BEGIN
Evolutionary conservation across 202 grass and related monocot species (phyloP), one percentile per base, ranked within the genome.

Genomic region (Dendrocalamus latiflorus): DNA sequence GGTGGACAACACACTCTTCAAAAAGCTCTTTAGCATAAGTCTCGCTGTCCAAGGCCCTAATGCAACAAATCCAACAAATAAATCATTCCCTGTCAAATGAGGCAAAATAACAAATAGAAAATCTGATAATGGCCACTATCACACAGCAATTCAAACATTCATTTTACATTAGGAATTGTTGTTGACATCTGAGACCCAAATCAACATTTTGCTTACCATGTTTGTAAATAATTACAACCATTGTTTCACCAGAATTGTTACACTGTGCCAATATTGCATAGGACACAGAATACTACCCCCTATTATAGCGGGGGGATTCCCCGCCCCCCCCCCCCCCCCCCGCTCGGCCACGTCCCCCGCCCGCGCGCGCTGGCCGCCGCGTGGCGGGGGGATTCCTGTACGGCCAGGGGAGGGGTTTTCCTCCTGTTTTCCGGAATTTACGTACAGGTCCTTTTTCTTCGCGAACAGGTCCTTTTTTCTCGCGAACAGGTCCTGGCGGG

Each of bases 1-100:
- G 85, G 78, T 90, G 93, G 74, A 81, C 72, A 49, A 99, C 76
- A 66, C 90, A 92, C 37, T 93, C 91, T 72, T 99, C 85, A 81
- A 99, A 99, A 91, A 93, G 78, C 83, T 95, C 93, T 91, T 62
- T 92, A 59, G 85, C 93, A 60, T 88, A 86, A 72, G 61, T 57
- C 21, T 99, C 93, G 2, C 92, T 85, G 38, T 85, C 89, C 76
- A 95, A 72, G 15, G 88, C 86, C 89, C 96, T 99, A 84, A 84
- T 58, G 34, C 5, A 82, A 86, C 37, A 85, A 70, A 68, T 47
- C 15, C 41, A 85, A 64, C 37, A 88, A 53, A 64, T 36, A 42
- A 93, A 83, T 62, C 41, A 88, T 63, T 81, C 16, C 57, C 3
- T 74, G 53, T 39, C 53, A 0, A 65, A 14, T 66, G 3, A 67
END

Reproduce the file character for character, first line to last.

Evolutionary conservation across 202 grass and related monocot species (phyloP), one percentile per base, ranked within the genome.

Genomic region (Dendrocalamus latiflorus): DNA sequence GGTGGACAACACACTCTTCAAAAAGCTCTTTAGCATAAGTCTCGCTGTCCAAGGCCCTAATGCAACAAATCCAACAAATAAATCATTCCCTGTCAAATGAGGCAAAATAACAAATAGAAAATCTGATAATGGCCACTATCACACAGCAATTCAAACATTCATTTTACATTAGGAATTGTTGTTGACATCTGAGACCCAAATCAACATTTTGCTTACCATGTTTGTAAATAATTACAACCATTGTTTCACCAGAATTGTTACACTGTGCCAATATTGCATAGGACACAGAATACTACCCCCTATTATAGCGGGGGGATTCCCCGCCCCCCCCCCCCCCCCCCGCTCGGCCACGTCCCCCGCCCGCGCGCGCTGGCCGCCGCGTGGCGGGGGGATTCCTGTACGGCCAGGGGAGGGGTTTTCCTCCTGTTTTCCGGAATTTACGTACAGGTCCTTTTTCTTCGCGAACAGGTCCTTTTTTCTCGCGAACAGGTCCTGGCGGG

Each of bases 1-100:
- G 85, G 78, T 90, G 93, G 74, A 81, C 72, A 49, A 99, C 76
- A 66, C 90, A 92, C 37, T 93, C 91, T 72, T 99, C 85, A 81
- A 99, A 99, A 91, A 93, G 78, C 83, T 95, C 93, T 91, T 62
- T 92, A 59, G 85, C 93, A 60, T 88, A 86, A 72, G 61, T 57
- C 21, T 99, C 93, G 2, C 92, T 85, G 38, T 85, C 89, C 76
- A 95, A 72, G 15, G 88, C 86, C 89, C 96, T 99, A 84, A 84
- T 58, G 34, C 5, A 82, A 86, C 37, A 85, A 70, A 68, T 47
- C 15, C 41, A 85, A 64, C 37, A 88, A 53, A 64, T 36, A 42
- A 93, A 83, T 62, C 41, A 88, T 63, T 81, C 16, C 57, C 3
- T 74, G 53, T 39, C 53, A 0, A 65, A 14, T 66, G 3, A 67